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Cyanobacteria in plant-only grow-out tank

1386 Views 3 Replies 3 Participants Last post by  iceburg
I have a 10 gallon tank that I've been using as a high-light, high-CO2 grow out tank. Aside from some tiny pest snails it currently has no animals. Unfortunately it's developing some cyanobacteria colonies on the ADA Aquasoil substrate. I'm guessing insufficient aeration probably contributed to the growth so I'm increasing that even if it does "waste" a bit more CO2. I also haven't been very diligent with water changes in this tank since there are no animals but that can be improved going forward..

Now, the challenge is getting rid of what's already there. I tried spot treating with H2O2 but the bubbles lifted up smaller soil particles with the cyanobacteria and spread them all over the tank. :eek: Since there are no livestock and I'm not too concerned with preserving the cycle I'm looking for an aggressive cyanobacteria treatment that is still plant safe. I know erythromycin can do it, but are there any other plant-safe options for killing cyanobacteria?

P.S. Killing the pest snails as well while remaining safe for future inverts down the road would be a bonus.
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if you have truly BGA (cyanobacteria) and not a form of bluish green looking algae, then Erythromycin (or a derivative thereof like Azithromycin) is by far your best option. One dose of 200 mg per 20 gal will get rid of BGA once-and-for-all.

However, you have to be careful with handling your tank. BGA is everywhere and it can be re-introduced into your tank readily.

Good luck.
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g4 is certainly right in that chemical warfare with erythro will kill the BGA but it's just gonna come back if you don't solve the root cause.

do you have any flow in your growout tank? if it is just stagnant water then this comes as no surprise... while bio filtration is not necessary some mechanical filtration certainly wouldn't hurt and flow is absolutely necessary to prevent waste buildup in areas and distribute nutrients etc...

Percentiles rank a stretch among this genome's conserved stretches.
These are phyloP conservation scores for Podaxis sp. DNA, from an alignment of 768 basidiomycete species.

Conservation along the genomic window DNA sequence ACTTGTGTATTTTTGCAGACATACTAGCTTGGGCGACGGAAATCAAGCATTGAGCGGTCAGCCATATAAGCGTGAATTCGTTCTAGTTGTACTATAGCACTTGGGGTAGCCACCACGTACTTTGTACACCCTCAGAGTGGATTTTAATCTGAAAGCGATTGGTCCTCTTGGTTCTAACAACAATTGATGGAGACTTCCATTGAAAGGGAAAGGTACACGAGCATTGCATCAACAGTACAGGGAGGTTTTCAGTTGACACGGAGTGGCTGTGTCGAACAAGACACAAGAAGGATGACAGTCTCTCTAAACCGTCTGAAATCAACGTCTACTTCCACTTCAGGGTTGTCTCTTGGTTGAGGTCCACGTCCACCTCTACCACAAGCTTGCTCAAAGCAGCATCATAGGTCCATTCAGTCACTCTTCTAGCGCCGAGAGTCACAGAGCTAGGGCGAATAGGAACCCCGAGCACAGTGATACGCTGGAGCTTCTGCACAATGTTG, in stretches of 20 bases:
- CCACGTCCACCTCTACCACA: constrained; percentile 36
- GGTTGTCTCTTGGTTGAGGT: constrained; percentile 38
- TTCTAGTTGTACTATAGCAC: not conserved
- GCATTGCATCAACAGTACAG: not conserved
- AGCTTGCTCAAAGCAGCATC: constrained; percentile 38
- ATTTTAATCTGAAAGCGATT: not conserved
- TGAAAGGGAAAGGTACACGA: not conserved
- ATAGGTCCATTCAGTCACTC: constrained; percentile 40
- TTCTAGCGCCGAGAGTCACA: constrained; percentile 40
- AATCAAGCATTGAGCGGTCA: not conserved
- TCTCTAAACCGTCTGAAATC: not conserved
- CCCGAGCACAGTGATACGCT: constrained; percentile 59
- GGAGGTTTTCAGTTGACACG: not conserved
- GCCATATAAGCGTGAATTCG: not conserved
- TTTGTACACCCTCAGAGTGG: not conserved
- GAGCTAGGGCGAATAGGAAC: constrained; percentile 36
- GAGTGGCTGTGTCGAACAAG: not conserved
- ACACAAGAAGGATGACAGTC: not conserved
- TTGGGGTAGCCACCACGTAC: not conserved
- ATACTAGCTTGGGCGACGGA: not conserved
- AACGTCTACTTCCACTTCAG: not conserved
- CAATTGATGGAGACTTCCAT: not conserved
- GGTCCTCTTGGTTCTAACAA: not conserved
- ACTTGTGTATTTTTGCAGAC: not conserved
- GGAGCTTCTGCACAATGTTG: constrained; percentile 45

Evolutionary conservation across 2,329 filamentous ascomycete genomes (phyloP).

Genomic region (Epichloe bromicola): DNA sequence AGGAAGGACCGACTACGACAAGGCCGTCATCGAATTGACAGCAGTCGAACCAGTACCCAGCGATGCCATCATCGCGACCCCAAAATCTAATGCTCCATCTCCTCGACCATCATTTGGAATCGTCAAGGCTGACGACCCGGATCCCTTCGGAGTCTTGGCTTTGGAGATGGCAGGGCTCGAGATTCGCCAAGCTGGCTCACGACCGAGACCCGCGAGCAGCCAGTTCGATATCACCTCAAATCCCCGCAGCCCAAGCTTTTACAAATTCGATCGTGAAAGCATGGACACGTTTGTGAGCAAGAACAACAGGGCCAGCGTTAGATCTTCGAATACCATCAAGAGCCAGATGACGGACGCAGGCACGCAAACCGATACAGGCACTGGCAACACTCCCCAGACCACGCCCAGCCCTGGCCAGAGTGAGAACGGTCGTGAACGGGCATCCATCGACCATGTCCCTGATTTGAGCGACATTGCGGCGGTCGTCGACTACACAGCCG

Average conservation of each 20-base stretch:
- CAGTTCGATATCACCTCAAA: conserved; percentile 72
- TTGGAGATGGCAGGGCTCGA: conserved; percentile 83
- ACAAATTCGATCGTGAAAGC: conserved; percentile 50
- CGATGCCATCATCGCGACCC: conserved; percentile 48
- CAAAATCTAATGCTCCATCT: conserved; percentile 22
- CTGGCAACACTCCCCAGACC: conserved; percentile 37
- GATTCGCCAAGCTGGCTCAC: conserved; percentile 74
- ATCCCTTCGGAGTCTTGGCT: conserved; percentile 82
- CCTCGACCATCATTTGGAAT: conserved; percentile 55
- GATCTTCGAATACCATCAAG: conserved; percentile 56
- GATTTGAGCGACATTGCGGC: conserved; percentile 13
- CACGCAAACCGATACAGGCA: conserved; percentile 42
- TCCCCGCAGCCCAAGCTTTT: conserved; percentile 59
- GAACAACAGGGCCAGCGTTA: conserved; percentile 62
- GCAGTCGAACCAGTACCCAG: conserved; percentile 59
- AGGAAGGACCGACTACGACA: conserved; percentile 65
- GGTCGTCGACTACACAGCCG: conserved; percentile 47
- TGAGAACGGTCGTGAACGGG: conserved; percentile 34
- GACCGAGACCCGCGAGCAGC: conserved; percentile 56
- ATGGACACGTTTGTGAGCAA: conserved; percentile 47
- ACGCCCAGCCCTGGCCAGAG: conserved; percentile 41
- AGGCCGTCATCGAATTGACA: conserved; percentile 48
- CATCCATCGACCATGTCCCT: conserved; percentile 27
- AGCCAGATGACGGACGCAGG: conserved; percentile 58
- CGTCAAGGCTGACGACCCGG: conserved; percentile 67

one of the most common reasons for BGA appearing is lack of water movement in a particular area. waste buildup in spots are where BGA thrives. BGA also hates oxygen I believe so water movement helps take care of that issue as well.

Also pics would help...

I also disagree that BGA needs to be 'introduced' to get it. While it is indeed a bacteria IMO it is always present to some degree within our tanks and it will show up when the conditions favor its growth.

I could take a patch of BGA and drop it in a well balanced tank and it will die off on its own. It will only thrive if you let it.
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Thanks for the replies. It looked like my earlier H2O2 attempts may have paid off at eliminating the visible colonies after all, but I'll still need to address the root cause to keep it from coming back.
@g4search: It's possible that it's something else, but it looked a lot like the photos I've seen of BGA outbreaks. I'll get some Erythromycin to keep on hand if it starts coming back.
@klibs. My tank has mild circulation from an old, small air driven filter that has probably become far less effective as the plant density increased. I initially started with a HOB filter with only mechanical media but the downward flow from the hob was too much for the 10g tank and was stirring up the aquasoil so I switched to the bubble driven. The BGA did mainly colonized an area along one edge of the tank that was probably blocked from circulation by plants. I'll see if I can rig up a guard to let me use the HOB without disturbing the soil

Thanks again.
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